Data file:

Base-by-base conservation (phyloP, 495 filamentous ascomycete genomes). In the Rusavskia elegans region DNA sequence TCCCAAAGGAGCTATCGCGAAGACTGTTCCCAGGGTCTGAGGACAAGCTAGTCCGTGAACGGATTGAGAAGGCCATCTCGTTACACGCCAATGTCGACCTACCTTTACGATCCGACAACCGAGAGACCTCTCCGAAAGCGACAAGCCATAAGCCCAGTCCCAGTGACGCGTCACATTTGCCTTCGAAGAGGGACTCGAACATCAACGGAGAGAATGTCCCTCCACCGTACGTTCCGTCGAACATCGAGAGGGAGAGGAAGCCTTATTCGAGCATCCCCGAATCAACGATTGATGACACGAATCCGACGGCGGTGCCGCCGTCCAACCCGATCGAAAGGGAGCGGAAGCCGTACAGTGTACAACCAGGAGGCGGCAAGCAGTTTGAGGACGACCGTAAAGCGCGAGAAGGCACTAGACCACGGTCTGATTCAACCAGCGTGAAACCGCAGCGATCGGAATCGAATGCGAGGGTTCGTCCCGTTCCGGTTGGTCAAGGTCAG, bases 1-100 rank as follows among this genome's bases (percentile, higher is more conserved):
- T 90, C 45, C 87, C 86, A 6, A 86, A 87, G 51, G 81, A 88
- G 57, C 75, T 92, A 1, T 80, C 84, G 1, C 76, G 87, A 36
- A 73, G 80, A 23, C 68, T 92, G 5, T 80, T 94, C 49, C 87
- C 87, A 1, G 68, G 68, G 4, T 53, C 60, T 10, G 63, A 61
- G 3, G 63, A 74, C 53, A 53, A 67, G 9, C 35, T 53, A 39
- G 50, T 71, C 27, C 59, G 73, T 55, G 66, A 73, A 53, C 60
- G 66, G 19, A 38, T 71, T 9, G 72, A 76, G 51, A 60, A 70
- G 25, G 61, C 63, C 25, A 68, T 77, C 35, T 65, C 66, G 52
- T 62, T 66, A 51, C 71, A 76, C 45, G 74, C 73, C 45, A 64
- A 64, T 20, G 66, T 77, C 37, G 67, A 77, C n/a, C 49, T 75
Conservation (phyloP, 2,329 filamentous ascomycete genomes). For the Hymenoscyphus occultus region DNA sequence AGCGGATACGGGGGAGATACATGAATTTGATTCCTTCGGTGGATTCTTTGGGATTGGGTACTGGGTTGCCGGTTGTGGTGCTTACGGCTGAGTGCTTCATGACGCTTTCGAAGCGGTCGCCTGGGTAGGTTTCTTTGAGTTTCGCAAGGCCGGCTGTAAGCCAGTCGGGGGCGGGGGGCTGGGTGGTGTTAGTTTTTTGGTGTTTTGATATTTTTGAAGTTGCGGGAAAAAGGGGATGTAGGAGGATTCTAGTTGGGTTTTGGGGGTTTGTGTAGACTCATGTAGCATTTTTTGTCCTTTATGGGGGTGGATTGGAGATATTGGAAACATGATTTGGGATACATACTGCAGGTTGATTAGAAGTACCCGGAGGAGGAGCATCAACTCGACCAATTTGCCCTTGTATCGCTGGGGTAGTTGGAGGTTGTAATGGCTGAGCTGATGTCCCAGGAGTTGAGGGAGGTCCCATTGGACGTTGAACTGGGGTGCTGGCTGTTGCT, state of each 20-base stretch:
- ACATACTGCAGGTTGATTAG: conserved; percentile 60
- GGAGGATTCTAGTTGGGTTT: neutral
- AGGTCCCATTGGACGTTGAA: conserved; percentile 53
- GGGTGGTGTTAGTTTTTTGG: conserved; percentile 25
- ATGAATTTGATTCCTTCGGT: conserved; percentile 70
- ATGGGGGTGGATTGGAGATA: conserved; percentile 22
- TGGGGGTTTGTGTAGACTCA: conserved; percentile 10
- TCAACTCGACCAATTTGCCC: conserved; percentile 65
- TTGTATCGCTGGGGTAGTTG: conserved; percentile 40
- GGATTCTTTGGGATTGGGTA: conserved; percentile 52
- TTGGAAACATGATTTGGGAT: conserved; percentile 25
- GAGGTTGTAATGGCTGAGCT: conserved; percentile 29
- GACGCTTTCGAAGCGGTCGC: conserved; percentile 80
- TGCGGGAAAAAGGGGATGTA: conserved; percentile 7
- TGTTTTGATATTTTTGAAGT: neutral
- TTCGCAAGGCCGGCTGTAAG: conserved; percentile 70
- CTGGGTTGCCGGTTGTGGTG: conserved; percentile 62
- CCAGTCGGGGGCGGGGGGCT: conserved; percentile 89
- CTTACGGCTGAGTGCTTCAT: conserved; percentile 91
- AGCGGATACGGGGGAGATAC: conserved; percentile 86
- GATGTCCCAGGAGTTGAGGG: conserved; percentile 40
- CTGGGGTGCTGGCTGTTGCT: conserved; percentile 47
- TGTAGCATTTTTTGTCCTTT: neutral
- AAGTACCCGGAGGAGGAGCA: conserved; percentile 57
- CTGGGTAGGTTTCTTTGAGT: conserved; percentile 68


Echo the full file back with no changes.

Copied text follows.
Base-by-base conservation (phyloP, 495 filamentous ascomycete genomes). In the Rusavskia elegans region DNA sequence TCCCAAAGGAGCTATCGCGAAGACTGTTCCCAGGGTCTGAGGACAAGCTAGTCCGTGAACGGATTGAGAAGGCCATCTCGTTACACGCCAATGTCGACCTACCTTTACGATCCGACAACCGAGAGACCTCTCCGAAAGCGACAAGCCATAAGCCCAGTCCCAGTGACGCGTCACATTTGCCTTCGAAGAGGGACTCGAACATCAACGGAGAGAATGTCCCTCCACCGTACGTTCCGTCGAACATCGAGAGGGAGAGGAAGCCTTATTCGAGCATCCCCGAATCAACGATTGATGACACGAATCCGACGGCGGTGCCGCCGTCCAACCCGATCGAAAGGGAGCGGAAGCCGTACAGTGTACAACCAGGAGGCGGCAAGCAGTTTGAGGACGACCGTAAAGCGCGAGAAGGCACTAGACCACGGTCTGATTCAACCAGCGTGAAACCGCAGCGATCGGAATCGAATGCGAGGGTTCGTCCCGTTCCGGTTGGTCAAGGTCAG, bases 1-100 rank as follows among this genome's bases (percentile, higher is more conserved):
- T 90, C 45, C 87, C 86, A 6, A 86, A 87, G 51, G 81, A 88
- G 57, C 75, T 92, A 1, T 80, C 84, G 1, C 76, G 87, A 36
- A 73, G 80, A 23, C 68, T 92, G 5, T 80, T 94, C 49, C 87
- C 87, A 1, G 68, G 68, G 4, T 53, C 60, T 10, G 63, A 61
- G 3, G 63, A 74, C 53, A 53, A 67, G 9, C 35, T 53, A 39
- G 50, T 71, C 27, C 59, G 73, T 55, G 66, A 73, A 53, C 60
- G 66, G 19, A 38, T 71, T 9, G 72, A 76, G 51, A 60, A 70
- G 25, G 61, C 63, C 25, A 68, T 77, C 35, T 65, C 66, G 52
- T 62, T 66, A 51, C 71, A 76, C 45, G 74, C 73, C 45, A 64
- A 64, T 20, G 66, T 77, C 37, G 67, A 77, C n/a, C 49, T 75
Conservation (phyloP, 2,329 filamentous ascomycete genomes). For the Hymenoscyphus occultus region DNA sequence AGCGGATACGGGGGAGATACATGAATTTGATTCCTTCGGTGGATTCTTTGGGATTGGGTACTGGGTTGCCGGTTGTGGTGCTTACGGCTGAGTGCTTCATGACGCTTTCGAAGCGGTCGCCTGGGTAGGTTTCTTTGAGTTTCGCAAGGCCGGCTGTAAGCCAGTCGGGGGCGGGGGGCTGGGTGGTGTTAGTTTTTTGGTGTTTTGATATTTTTGAAGTTGCGGGAAAAAGGGGATGTAGGAGGATTCTAGTTGGGTTTTGGGGGTTTGTGTAGACTCATGTAGCATTTTTTGTCCTTTATGGGGGTGGATTGGAGATATTGGAAACATGATTTGGGATACATACTGCAGGTTGATTAGAAGTACCCGGAGGAGGAGCATCAACTCGACCAATTTGCCCTTGTATCGCTGGGGTAGTTGGAGGTTGTAATGGCTGAGCTGATGTCCCAGGAGTTGAGGGAGGTCCCATTGGACGTTGAACTGGGGTGCTGGCTGTTGCT, state of each 20-base stretch:
- ACATACTGCAGGTTGATTAG: conserved; percentile 60
- GGAGGATTCTAGTTGGGTTT: neutral
- AGGTCCCATTGGACGTTGAA: conserved; percentile 53
- GGGTGGTGTTAGTTTTTTGG: conserved; percentile 25
- ATGAATTTGATTCCTTCGGT: conserved; percentile 70
- ATGGGGGTGGATTGGAGATA: conserved; percentile 22
- TGGGGGTTTGTGTAGACTCA: conserved; percentile 10
- TCAACTCGACCAATTTGCCC: conserved; percentile 65
- TTGTATCGCTGGGGTAGTTG: conserved; percentile 40
- GGATTCTTTGGGATTGGGTA: conserved; percentile 52
- TTGGAAACATGATTTGGGAT: conserved; percentile 25
- GAGGTTGTAATGGCTGAGCT: conserved; percentile 29
- GACGCTTTCGAAGCGGTCGC: conserved; percentile 80
- TGCGGGAAAAAGGGGATGTA: conserved; percentile 7
- TGTTTTGATATTTTTGAAGT: neutral
- TTCGCAAGGCCGGCTGTAAG: conserved; percentile 70
- CTGGGTTGCCGGTTGTGGTG: conserved; percentile 62
- CCAGTCGGGGGCGGGGGGCT: conserved; percentile 89
- CTTACGGCTGAGTGCTTCAT: conserved; percentile 91
- AGCGGATACGGGGGAGATAC: conserved; percentile 86
- GATGTCCCAGGAGTTGAGGG: conserved; percentile 40
- CTGGGGTGCTGGCTGTTGCT: conserved; percentile 47
- TGTAGCATTTTTTGTCCTTT: neutral
- AAGTACCCGGAGGAGGAGCA: conserved; percentile 57
- CTGGGTAGGTTTCTTTGAGT: conserved; percentile 68